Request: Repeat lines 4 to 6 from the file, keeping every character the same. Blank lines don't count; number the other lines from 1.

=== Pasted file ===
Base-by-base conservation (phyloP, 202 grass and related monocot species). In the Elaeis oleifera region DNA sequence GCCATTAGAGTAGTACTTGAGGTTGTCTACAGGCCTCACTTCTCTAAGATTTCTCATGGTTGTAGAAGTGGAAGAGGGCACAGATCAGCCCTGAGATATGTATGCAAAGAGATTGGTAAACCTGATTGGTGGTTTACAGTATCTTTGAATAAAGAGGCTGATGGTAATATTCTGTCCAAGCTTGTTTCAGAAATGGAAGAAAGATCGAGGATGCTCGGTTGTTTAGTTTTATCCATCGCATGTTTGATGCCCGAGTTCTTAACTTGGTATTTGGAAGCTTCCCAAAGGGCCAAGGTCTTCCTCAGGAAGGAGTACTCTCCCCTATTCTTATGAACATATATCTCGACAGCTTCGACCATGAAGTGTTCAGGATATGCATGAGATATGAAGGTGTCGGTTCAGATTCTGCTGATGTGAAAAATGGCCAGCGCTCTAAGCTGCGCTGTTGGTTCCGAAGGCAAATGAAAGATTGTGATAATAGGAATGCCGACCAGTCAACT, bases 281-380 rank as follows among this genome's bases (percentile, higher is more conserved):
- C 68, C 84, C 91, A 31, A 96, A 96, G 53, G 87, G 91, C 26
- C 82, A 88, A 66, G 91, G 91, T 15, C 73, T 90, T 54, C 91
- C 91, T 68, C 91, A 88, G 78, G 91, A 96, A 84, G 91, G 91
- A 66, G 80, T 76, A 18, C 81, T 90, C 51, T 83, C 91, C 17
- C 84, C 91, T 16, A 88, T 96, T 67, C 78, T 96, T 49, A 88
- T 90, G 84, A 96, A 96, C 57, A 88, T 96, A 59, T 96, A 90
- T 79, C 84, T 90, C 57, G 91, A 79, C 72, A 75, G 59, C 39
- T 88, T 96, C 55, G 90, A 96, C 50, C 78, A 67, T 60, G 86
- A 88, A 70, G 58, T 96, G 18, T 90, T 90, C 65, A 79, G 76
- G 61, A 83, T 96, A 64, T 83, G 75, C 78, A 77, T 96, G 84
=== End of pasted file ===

- C 91, T 68, C 91, A 88, G 78, G 91, A 96, A 84, G 91, G 91
- A 66, G 80, T 76, A 18, C 81, T 90, C 51, T 83, C 91, C 17
- C 84, C 91, T 16, A 88, T 96, T 67, C 78, T 96, T 49, A 88